It’s just a case of doing your thing.
They did this to you.
They bullied you.
Wherever you went, wherever you worked, they were spoiling it, every good woman chased away under advisement by some police officer doing a PNC check in front of her with their radio turned up full, your kids in tears, you and Sam hounded, negative comments, and it would have been fair enough years ago, but not now, uplifting your vehicles, arrests for violence you didn’t do, yet the stuff you did do you didn’t get arrested for. It’s been a sorry state of affairs. And like with all bullying, it affects your frame of mind. It affected how you behaved with Sam. Not violence, but losing your spark for fun living. You miss her, you really fucking miss her and you’re never going to see her again. It fucking hurts. You wish you could turn the clock back. Because you never wanted this. You and her used to be like Siamese twins. You could have lived a normal life with Sam, you really do believe that. She would have loved it round here, though not the spiders and stuff because Sam’s all hair and nails and spider, eek. Like, if you ever wanted to get some peace you’d go in the shed because spiders were guaranteed in there. She’d have liked living in the sticks though. You and her talked about getting a place out here, either buying a place or going privately rented, which is what you would have done probably, on the lease. You saw this one house which had a bit of farmland, and it would have been ideal. Because you’re a bit of a farmer type. People probably realise that. It comes from the French side of your family. They’ve been into farming for years. The truth is, you never got used to the city, not at all, even after twenty years, with all the hustle and bustle and traffic jams, but when the family moved to England they went straight to Fenham, so you’ve spent the best part of your life there. Well you moved around a bit, up and down the country [you’ve lived in Fenham all your life, but you told people otherwise, including a psychiatrist and social workers]. You ended up back in Fenham because of the good schools for the kids, but you knew you needed your space, so you and Sam were looking for a place out here, because she could have had her horses, and you’d have land for your animals, dogs and rabbits and stuff, which you’ve always liked the idea of, having your animals. Maybe that’s something you got from your gran. She got you into all that. She had a pond with koi carp in it, a couple of ducks too, though the ducks didn’t last long. The council probably told her to get rid of them. But you used to feed the fish and put frogspawn in the pond, and you and Tony [Tony Laidler, who lived down the street and is still a good friend] would catch tadpoles in the Pond of Life and put them in Gran’s pond, and the two of you would go on adventures all over Newcastle, hunting for little beasties. You’d catch wasps [and put them in jars, and make them fight or drown them]. You’d catch spiders and put them in the road to see whose got squashed first. It was just kids’ stuff. Or you’d get all the eggs from different nests and put them in one nest, or take them home and tell your gran the nest had been abandoned, and she’d try to incubate them, and sometimes you went up to the golf course to find baby shrews around the edge of the golf course to take home [but one night you put them in your bed and forgot about them and when you fell asleep you squashed them]. You used to go all over the place exploring and fishing. You were an outdoors kid, really. You used to come up here, to the river at Rothbury, catching minnows, literally a stone’s throw from here, staying at a caravan. That’s a great holiday for a kid to go on, because you make loads of friends on a holiday like that, and sometimes you’d skip school to come up here. The thing of it is, your schoolwork probably did suffer, though anyone will say you’re a clever kid. You had a cat for a bit. It was called Kitty, a ginger female, which is unusual, because usually they get torn to pieces by the male for being a freak, but that cat died when you moved into your mum’s house [when you were about ten], and you got another cat after that, but it died as well. And you had a bullfrog. You can remember because when you and Angus argued over whether it was South American or North American, Uncle Charlie asked whether it was wearing a Stetson or a sombrero. Ha. And you wanted hamsters, but Mum and Brian said no [so you got some anyway and hid them in the garage, but when Brian found them he came upstairs and you ended up crying and you couldn’t keep them].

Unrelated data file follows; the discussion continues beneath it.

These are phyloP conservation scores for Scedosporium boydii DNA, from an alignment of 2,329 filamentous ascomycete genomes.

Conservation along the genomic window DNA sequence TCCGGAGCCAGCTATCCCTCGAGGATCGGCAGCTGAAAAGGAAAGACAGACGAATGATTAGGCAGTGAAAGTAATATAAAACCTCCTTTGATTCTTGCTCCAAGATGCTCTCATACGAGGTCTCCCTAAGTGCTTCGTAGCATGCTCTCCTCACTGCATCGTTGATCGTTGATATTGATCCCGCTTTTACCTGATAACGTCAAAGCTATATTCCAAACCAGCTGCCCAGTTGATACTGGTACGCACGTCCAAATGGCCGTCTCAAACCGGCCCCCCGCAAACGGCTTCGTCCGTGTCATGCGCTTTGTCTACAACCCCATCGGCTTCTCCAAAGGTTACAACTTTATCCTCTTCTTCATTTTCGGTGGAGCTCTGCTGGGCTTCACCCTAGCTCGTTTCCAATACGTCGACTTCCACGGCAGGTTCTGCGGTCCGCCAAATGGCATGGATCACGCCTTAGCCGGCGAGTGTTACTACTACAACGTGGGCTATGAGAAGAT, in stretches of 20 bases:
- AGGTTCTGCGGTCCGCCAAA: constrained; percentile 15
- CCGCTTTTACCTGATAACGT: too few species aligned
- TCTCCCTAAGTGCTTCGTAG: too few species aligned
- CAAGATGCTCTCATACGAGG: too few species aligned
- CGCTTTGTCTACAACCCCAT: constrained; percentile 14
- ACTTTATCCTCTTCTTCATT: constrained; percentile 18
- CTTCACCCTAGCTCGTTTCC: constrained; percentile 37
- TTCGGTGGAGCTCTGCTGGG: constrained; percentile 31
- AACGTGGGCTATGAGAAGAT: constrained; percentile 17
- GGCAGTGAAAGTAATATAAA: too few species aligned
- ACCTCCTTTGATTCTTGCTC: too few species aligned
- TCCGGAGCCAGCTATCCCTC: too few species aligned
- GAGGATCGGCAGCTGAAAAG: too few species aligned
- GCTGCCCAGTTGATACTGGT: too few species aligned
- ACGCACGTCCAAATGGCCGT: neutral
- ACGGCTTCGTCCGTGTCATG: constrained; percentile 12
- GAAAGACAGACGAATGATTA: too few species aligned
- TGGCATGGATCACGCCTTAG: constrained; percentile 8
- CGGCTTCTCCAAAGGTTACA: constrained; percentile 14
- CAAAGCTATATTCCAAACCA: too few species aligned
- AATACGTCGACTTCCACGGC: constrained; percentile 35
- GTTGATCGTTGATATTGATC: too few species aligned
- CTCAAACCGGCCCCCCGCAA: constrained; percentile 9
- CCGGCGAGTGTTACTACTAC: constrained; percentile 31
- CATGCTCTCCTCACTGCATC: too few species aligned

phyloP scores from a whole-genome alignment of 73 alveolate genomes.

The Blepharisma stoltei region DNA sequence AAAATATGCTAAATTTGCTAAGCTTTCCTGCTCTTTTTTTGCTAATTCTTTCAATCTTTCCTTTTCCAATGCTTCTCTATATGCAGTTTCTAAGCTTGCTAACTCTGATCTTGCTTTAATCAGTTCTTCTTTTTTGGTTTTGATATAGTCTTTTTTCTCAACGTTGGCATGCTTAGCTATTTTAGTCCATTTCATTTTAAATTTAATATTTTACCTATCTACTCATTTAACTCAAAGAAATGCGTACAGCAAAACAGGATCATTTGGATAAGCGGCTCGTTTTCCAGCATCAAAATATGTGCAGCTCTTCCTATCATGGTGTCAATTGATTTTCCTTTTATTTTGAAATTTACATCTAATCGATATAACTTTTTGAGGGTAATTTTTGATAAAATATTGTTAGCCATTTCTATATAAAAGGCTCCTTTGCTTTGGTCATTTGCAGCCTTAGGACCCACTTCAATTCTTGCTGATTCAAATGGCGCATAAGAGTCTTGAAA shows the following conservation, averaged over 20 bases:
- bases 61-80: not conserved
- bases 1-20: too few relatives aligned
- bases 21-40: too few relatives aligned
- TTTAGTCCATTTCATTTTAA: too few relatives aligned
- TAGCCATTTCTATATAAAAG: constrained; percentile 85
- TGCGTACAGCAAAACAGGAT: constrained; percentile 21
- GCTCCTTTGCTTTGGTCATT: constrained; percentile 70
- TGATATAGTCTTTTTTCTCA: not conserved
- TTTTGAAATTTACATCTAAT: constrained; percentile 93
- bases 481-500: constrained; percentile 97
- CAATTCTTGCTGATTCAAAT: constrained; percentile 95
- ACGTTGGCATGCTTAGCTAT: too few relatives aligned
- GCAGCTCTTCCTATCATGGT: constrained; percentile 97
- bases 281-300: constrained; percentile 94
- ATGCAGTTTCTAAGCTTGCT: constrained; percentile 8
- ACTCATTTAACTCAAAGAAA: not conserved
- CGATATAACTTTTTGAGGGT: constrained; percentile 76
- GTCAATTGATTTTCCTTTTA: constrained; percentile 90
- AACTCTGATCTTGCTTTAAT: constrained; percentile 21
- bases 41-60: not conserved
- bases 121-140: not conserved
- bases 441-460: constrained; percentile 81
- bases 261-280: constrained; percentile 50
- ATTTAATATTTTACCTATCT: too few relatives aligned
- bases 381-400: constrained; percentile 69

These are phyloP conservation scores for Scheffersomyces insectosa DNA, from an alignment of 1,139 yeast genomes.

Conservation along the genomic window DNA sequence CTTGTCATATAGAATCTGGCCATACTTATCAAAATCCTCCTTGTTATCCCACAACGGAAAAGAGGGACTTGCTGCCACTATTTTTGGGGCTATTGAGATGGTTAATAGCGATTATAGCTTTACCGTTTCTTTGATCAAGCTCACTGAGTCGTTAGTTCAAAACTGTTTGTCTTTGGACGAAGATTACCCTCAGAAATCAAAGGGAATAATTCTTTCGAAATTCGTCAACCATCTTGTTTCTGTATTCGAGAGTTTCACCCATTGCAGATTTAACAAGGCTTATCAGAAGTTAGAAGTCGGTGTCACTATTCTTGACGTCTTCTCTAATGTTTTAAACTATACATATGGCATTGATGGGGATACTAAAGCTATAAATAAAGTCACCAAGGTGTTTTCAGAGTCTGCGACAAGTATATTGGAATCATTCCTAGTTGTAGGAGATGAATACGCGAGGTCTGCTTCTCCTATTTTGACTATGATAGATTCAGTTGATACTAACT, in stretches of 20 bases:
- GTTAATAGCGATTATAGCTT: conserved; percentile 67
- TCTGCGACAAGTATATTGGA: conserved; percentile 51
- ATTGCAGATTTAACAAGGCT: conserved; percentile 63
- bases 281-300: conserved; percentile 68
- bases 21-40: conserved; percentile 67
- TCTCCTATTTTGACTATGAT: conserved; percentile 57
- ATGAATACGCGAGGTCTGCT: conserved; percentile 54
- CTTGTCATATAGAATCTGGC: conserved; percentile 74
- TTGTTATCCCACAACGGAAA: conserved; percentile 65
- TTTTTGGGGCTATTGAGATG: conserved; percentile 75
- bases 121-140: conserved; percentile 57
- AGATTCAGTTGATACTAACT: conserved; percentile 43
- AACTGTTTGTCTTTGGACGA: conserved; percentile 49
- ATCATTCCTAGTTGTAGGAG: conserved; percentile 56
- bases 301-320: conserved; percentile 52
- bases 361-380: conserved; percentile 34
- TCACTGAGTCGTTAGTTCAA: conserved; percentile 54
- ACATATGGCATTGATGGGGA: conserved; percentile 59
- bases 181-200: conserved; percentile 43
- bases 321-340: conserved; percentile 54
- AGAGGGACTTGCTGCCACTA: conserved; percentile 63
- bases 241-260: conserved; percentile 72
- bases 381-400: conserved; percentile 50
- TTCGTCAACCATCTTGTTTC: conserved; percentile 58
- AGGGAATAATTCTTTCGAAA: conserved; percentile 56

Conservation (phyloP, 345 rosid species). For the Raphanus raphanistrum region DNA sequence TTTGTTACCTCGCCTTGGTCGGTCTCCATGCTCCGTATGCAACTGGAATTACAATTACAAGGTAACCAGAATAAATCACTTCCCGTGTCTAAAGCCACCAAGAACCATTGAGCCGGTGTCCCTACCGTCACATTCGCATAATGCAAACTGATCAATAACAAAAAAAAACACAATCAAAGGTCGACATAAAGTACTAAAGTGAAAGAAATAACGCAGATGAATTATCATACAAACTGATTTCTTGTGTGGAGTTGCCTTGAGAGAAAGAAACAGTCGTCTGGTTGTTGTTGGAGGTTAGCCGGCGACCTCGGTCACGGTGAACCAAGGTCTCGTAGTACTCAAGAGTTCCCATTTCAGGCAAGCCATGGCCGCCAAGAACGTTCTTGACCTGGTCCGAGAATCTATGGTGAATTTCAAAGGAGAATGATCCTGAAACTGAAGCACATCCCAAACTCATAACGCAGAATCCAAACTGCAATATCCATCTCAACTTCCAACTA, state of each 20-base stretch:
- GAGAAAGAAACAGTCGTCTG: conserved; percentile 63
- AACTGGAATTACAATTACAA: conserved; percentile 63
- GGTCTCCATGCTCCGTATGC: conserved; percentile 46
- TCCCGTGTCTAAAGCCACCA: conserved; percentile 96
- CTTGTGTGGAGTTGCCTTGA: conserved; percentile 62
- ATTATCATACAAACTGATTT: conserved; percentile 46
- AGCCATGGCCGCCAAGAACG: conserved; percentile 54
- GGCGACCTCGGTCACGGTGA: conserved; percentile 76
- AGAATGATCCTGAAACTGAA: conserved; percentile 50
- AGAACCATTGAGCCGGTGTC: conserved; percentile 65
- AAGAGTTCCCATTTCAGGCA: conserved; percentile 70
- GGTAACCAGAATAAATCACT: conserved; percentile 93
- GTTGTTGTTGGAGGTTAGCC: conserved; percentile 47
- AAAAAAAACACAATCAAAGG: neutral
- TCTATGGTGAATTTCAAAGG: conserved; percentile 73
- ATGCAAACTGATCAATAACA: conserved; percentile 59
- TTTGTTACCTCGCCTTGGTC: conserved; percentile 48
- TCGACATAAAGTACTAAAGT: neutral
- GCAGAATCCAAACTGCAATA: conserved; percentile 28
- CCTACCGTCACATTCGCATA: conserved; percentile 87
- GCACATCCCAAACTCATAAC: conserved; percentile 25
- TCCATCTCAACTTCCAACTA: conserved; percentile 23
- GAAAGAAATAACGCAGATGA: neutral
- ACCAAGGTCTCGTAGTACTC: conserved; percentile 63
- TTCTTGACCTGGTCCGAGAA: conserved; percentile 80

You get up off the ground. You’ve got a gun. You stay under the trees. You walk to the crags. You hide.
Taken from You Could Do Something Amazing With Your Life [You Are Raoul Moat] by Andrew Hankinson (Scribe Publications)
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The one and only time I've bought copies of a book to make sure others read it. It's " In Cold Blood" for the modern age.
I LOVED book so much & was baffled it didn’t get better reviews/recognition. ‘About a Son’ which has been lavished with praise recently is in this style, and I enjoyed reading it, but Hankinson is the greater master of the form I think.